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Name: Lisly P.

Dizon Date: September 30, 2019


Subject: APRH 30 Teacher: Ms. Doname A. Reyes RFT, MsC

LABORATORY # 2

Milk Fish ( Chanos chanos ) Deboning

Introduction:

The milkfish (Chanos chanos) is the sole living species in the family Chanidae. However,
there are at least five extinct genera from the Cretaceous. The species has many common names.
The Hawaiian name for the fish is awa, and in Tahitian it is ava. ... Milkfish is also called bandeng
or bolu in Indonesia.

Milkfish is one of the most important fish species that is being cultured in the
Philippines. About 98% of milkfish production comes from aquaculture; only a small amount
comes from marine fisheries. Milkfish is farmed in brackishwater, freshwater and marine
water. Different culture structure used are fishpond, fishpen and fishcage. Brackishwater farming
constituted bulk of farmed milkfish production.

Objectives:

To know the facts about the number of thorns of a typical milk fish.

Materials:

 Basin
 Tweezer
 Sharp knife
 Chopping board

Methodology:

Pre-Preparation
1. Washing. Wash fish upon arrival from the market. Scales may or may not removed.

2. Splitting. Split fish on the dorsal side starting from the tail to the head by running the edge of
the knife along the backbone.
3. Removal of internal organs. Lay fish open like butterfly fillet. Remove gills and internal organs.
Wash fish to remove blood and dirt. The black membrane covering the belly cavity may or may
not be removed depending upon the consumers choice. Wash fish in running water.

4. Removal of backbone dorsal fin. Remove backbone by laying fish flat on the cutting board with
the skin down. Hold the knife in a horizontal/slanting position and cut in with the tip of the blade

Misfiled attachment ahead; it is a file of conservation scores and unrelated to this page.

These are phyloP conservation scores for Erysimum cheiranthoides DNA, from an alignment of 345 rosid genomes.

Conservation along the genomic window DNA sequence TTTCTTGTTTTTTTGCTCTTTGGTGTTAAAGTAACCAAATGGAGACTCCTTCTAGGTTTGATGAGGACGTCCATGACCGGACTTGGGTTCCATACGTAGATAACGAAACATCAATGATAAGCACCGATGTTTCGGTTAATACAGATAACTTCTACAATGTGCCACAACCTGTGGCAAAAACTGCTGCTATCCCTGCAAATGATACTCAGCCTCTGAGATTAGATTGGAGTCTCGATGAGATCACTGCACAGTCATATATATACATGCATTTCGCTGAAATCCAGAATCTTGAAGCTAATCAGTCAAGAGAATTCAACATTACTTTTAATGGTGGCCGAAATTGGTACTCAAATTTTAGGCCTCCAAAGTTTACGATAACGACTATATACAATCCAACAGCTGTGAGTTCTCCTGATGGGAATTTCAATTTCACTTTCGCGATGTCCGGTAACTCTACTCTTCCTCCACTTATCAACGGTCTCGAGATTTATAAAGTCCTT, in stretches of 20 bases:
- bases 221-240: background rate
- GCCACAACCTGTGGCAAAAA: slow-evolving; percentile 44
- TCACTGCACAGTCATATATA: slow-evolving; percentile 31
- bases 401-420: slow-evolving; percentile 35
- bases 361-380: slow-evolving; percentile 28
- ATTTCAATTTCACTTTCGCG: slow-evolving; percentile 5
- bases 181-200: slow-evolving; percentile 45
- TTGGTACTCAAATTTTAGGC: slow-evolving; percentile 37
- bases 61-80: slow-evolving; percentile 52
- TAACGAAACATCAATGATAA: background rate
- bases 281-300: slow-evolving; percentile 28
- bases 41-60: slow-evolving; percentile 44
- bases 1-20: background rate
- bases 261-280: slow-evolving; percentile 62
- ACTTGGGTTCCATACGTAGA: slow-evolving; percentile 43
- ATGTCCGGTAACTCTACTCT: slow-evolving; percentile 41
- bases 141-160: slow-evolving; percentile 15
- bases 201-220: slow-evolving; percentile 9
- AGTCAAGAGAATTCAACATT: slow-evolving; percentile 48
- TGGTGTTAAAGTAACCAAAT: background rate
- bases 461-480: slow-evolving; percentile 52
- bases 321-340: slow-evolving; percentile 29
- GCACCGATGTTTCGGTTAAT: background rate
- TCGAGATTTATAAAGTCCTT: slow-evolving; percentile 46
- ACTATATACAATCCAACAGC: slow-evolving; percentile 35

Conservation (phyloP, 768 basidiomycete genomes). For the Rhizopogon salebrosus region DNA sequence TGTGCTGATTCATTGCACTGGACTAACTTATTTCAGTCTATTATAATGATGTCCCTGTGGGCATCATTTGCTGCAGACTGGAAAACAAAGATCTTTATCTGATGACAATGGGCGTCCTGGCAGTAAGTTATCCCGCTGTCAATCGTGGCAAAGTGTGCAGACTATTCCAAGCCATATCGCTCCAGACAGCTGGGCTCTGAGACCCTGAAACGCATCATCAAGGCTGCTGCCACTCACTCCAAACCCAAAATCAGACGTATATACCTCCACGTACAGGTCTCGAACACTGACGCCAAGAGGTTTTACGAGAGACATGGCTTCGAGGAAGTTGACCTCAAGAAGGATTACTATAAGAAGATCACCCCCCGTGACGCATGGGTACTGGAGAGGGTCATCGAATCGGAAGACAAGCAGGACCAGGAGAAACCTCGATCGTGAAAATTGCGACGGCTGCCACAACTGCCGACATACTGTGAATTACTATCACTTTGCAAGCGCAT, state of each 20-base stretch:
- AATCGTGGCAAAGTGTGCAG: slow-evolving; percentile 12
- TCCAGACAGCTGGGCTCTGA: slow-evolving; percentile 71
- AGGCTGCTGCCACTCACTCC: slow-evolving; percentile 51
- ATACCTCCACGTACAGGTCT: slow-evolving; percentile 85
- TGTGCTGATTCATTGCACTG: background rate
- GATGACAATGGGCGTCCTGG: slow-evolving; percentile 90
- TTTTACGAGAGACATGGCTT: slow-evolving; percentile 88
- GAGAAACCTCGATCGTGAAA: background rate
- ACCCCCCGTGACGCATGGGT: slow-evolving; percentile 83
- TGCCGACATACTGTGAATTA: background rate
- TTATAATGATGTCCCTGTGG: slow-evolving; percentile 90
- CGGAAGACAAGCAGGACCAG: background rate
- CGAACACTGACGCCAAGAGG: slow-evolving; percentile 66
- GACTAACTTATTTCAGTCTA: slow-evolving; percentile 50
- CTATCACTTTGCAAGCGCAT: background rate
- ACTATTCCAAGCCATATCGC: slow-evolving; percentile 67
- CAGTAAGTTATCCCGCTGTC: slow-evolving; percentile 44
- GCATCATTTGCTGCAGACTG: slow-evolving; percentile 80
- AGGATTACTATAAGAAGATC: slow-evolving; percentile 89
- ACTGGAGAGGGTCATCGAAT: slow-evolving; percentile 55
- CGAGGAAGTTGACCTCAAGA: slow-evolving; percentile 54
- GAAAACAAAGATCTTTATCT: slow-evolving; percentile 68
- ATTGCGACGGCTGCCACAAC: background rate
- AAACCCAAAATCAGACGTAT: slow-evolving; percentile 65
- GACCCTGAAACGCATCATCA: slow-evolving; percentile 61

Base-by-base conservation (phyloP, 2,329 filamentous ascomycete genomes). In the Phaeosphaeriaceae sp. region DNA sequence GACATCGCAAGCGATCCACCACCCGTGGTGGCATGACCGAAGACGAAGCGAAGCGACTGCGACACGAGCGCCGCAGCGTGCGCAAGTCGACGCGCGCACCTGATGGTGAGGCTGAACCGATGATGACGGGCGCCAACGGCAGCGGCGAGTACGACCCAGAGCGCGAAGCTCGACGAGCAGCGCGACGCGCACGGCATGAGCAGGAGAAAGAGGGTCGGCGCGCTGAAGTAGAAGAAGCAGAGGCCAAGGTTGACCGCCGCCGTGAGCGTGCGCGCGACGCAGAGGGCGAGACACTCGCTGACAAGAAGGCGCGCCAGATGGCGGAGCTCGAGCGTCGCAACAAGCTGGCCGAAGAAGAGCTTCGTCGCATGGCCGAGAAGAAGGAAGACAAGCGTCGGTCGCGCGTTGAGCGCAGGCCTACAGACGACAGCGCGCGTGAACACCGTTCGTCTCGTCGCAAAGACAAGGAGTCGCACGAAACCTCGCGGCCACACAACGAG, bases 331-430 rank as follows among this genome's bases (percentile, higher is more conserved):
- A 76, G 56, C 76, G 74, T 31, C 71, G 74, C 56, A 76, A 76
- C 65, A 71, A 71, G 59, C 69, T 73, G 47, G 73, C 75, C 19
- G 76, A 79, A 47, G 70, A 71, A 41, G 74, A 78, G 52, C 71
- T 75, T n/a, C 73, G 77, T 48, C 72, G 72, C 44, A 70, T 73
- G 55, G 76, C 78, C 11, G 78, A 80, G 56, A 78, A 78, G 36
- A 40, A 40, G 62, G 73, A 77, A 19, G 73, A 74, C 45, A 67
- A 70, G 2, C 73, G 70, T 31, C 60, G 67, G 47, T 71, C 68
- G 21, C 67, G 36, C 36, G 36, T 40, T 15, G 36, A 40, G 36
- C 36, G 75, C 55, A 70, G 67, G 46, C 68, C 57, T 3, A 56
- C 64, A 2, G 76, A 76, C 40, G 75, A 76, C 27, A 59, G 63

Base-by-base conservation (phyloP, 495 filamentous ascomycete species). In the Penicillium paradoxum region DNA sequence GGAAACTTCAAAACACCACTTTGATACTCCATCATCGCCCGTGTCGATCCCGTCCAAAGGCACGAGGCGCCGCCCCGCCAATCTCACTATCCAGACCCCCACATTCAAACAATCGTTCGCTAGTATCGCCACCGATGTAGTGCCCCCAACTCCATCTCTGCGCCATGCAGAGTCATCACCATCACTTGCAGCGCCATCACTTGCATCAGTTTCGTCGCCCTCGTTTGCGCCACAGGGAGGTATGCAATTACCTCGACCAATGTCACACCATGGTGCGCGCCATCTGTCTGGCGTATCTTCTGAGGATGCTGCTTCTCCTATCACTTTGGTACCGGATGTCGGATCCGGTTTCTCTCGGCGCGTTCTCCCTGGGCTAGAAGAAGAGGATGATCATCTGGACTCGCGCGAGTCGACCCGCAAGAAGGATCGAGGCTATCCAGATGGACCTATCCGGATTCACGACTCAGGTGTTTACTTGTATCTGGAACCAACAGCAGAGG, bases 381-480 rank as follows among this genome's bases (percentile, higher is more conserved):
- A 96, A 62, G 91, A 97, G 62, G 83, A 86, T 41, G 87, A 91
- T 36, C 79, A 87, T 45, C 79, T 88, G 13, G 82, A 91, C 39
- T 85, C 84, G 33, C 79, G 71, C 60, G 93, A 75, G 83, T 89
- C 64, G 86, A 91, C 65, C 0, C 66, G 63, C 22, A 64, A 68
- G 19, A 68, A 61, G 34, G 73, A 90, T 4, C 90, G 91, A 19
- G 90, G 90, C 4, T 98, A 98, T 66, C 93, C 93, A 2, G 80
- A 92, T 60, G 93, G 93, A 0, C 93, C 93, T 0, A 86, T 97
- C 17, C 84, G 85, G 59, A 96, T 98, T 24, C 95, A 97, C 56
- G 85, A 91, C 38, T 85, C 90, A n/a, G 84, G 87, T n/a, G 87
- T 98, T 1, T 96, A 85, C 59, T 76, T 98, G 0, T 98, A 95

along the backbone from the head to tail. Trim off the dorsal fin.

Deboning proper:

It is important to know the exact location of the spines most especially the the intermascular spines.

Total number of spines 196-208(don’t be silly. don’t count the spines. I just put it for illustration
purposes:-). Place fish in the shallow tray. With the end of the mosquito forceps, start removing
the spines.

1. Rib bones. The bones are located in the belly cavity. They are visible and superficially embedded
thus easy to pull out.

2. Dorsal intermascular spines. Make a superficial slit from head to tail along the dent of the dorsal
muscle. Pull out the embedded intermascular spines one at a time.The spines on the head portion
are branched spines while the rest are unbranched. The spines on the tail portion are very much
attached to the muscle tendon, making it difficult to remove. It is necessary to make a horizontal
slit on this portion for easier removal of these spines.

3. Lateral intermascular spines. Area located in-between the dorsal and ventral muscles. Pull out
first the large arch-shaped spines at the base of the operculum. Proceed puling out the Y-shaped
spines up the mid-portion of the body ending with 3 single delicate spines.

4. Ventral intermascular spines. Make a shallow slit along the dent between the muscle segments
of the ventral side and mid-portion of the body to the tip of the muscle in the tail. Pull out the first
2 very fine and delicate spines found in the mid-body which is the start of the spines located in this
portion. Proceed to the tail region.

After the deboning, you can start marinating the deboned bangus.

Conclusion:

The proper handling of fish is beneficial in everyday life as it provides protection to us and
especially to our health. eating fish is enough for our body to cure our illnesses. Having organized
skills contributes to our education or our work. like my deboning activity of milk fish there were
only 196 to 208 thorns but one in my count was 236 that I was counting on. I may have been
mistaken for its thorn but I know the truth about the number of thorns.